Under § 1322(b)(5), all of the provisions of the note or contract remain in full force and affect. The debtor is, however, given a reasonable time to cure past defaults.

The second applicable section is § 1325, which provides:

(a) Except as provided in subsection (b), the court shall confirm a plan if —

* * * * * *

(5) with respect to each allowed secured claim provided for by the plan —

* * * * * *

(B)(i) the plan provides that the holder of such claim retain the lien securing such claim; and (ii) the value, as of the effective date of the plan, of property to be distributed under the plan on account of such claim is not less than the allowed amount of such claim; * * *

These provisions permit changing the terms and restructuring the debt. To comply with these requirements the debtors could, on the date of confirmation, pay to the creditor the amount of the allowed secured claim in full satisfaction of the lien, even though this sum was less than the entire amount of the debt. Only the "allowed secured claim" need be paid in order to satisfy the lien. In the alternative, the debtors can provide for distribution of property of a value, as of the effective date of the plan, equal to the amount of the allowed secured claim. One of the ways this can be accomplished is by providing a stream of payments which have a present value equal to the allowed secured claim. The stream of payments must, however, be appropriately discounted to have a present value equal to the allowed secured claim. This can be done by providing for an appropriate rate of interest on the declining balance.

Under this latter alternative treatment of an allowed secured claim, it is not necessary that the amount of the payments be the same as the payments provided in the contract nor does the rate of interest necessarily have to be the same as the rate of interest in the contract. While courts are divided as to what the rate of interest must be, none require that it be the rate of interest provided in the contract. All that is required is that the future payments are the equivalent of the present value of the secured claim. This treatment of an allowed secured claim is referred to as "cram-down".

Thus, under § 1322(b)(5) and § 1325(a)(5) the debtor has two alternatives for treatment of a claim secured other than by a security interest in the principal residence. He or she may either leave the contract intact (maintain and cure) or alter the terms and pay the present value of the secured claim (cram-down).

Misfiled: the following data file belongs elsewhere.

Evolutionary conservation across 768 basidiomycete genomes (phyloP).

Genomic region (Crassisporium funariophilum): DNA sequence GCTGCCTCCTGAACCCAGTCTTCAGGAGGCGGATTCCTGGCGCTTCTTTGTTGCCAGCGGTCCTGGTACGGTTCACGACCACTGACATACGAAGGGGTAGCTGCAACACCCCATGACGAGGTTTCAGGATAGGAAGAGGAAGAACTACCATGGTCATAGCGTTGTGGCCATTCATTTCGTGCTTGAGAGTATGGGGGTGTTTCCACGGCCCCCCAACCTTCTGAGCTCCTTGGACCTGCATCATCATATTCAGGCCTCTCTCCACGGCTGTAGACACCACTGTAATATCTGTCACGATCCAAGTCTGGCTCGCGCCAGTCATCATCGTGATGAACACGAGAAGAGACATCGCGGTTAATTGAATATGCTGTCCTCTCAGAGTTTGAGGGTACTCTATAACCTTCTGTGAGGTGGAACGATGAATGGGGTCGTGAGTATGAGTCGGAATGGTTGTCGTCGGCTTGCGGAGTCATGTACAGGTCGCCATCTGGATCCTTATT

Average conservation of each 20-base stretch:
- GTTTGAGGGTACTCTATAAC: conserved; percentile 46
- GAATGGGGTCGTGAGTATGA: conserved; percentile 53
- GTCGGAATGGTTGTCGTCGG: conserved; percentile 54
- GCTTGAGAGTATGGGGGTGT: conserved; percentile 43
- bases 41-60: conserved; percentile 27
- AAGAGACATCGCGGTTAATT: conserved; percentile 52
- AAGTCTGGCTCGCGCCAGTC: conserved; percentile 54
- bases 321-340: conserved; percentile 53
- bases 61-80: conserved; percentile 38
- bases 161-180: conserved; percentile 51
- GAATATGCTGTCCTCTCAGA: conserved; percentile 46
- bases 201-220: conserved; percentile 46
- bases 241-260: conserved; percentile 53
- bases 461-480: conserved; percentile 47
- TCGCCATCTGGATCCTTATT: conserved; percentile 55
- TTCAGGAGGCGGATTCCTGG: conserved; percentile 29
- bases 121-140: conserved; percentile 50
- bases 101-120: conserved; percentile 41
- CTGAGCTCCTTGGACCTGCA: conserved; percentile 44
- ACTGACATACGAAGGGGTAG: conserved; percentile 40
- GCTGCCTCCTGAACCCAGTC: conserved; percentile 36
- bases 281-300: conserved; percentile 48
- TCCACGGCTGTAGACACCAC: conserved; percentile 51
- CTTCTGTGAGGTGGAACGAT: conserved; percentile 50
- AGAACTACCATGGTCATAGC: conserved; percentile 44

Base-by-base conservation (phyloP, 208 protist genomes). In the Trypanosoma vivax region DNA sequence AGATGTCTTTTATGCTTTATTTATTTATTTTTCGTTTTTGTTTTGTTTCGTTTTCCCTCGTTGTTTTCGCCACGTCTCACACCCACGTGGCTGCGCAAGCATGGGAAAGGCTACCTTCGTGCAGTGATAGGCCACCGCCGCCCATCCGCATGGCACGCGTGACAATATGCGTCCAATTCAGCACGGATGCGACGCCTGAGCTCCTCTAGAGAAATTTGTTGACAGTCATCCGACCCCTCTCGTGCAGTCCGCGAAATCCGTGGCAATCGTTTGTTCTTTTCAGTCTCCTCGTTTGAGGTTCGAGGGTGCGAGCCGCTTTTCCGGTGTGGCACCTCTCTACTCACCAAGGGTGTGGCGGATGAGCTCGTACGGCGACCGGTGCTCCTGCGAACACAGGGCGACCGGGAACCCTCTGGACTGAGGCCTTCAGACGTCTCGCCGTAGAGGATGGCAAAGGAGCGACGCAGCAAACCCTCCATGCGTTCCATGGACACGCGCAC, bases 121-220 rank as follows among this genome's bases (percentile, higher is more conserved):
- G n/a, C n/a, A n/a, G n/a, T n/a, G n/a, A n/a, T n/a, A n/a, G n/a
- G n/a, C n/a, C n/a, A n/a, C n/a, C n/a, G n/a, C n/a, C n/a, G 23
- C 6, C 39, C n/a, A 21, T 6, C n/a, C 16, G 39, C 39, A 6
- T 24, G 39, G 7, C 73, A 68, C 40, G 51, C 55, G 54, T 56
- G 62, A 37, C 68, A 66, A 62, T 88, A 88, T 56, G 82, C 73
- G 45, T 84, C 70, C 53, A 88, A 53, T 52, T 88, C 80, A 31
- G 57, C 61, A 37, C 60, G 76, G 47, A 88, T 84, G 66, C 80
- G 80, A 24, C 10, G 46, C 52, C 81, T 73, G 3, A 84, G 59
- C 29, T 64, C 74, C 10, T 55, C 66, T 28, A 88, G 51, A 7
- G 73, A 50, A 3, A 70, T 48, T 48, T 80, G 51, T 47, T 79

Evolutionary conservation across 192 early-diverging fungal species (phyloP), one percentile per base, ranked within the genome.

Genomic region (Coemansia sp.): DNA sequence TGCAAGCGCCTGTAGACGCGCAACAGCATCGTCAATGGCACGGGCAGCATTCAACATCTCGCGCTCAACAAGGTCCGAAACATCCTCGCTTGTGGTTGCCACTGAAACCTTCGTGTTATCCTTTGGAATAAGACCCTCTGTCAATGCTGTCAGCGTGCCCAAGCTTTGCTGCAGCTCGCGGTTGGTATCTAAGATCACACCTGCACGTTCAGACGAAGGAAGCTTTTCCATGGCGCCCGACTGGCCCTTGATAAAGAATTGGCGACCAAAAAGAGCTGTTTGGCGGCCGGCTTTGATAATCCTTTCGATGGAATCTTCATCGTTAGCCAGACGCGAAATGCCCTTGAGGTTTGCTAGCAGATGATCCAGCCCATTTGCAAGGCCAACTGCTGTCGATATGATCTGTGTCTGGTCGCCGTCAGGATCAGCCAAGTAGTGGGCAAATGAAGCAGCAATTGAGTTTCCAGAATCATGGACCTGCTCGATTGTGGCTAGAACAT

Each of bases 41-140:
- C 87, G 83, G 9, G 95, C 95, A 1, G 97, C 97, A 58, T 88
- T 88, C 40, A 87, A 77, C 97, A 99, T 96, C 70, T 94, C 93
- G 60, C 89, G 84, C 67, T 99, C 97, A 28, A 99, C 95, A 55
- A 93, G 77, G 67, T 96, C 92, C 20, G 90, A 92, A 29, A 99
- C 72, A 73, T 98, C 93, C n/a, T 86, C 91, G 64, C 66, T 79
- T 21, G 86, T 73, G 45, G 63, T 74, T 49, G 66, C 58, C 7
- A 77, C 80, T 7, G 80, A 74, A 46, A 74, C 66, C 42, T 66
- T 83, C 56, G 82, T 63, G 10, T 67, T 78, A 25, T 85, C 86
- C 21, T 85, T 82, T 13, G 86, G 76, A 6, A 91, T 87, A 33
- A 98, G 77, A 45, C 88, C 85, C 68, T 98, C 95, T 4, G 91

Given the above, altering the monthly payment or other term must be considered a modification which is impermissible when dealing with a creditor secured solely by the principal residence. If cram-down were not treated as a modification, then the "special protection" language of § 1322(b)(2) provided for claims secured by the residence would be superfluous and could be stricken from § 1322(b)(2). The debtors could utilize the same remedies whether or not the claim was secured solely by the principal residence.

Where possible, the court should interpret the statutes in a manner which gives meaning to all of their provisions. It should not interpret § 1322(b)(2) to render meaningless the language "other than a claim secured only by a security interest in real property that is the debtor's principal residence." Hougland does not suggest such an interpretation. It merely holds that dividing the claim into an allowed secured claim and an allowed unsecured claim under § 506(b) is not a modification of the allowed secured claim. Since utilizing § 1325(a)(5) to change the monthly payments or the rate of interest would be an impermissible modification, the only remedy left to the debtors is to maintain the regular payments and cure all defaults under § 1322(b)(5). The court therefore concludes that in the instant case, the debtors may not change the amount of the monthly payment.

Note that under the Hougland ruling, some term of the agreement must be changed if the debt is not going to be repaid in full. When the claim is divided into an allowed secured claim and an allowed unsecured claim, the amount to be paid on the secured claim will be less than the debt contemplated by the agreement. There necessarily must be some additional change from the terms of the agreement since following it in all respects would result in payment of the entire debt. If the monthly payment and interest rate remain the same, and if the debtors must cure defaults as provided in § 1322(b)(5), then obviously the maturity date will be shortened.

The debtor argues that this acceleration is an impermissible modification. The court disagrees. Accelerating the maturity date is the change which is least likely to adversely affect a creditor. In fact, it is common for loan agreements to permit the debtor to prepay a portion of the debt, which would result in an acceleration of the maturity date. This acceleration results not from actions of the creditor but from the debtors' request that the claim be divided under § 506. The debtors should not be heard to complain of the results following from their voluntary action.

The Debtors May Not Apply The Defaults To the Unsecured Portion Of the Debt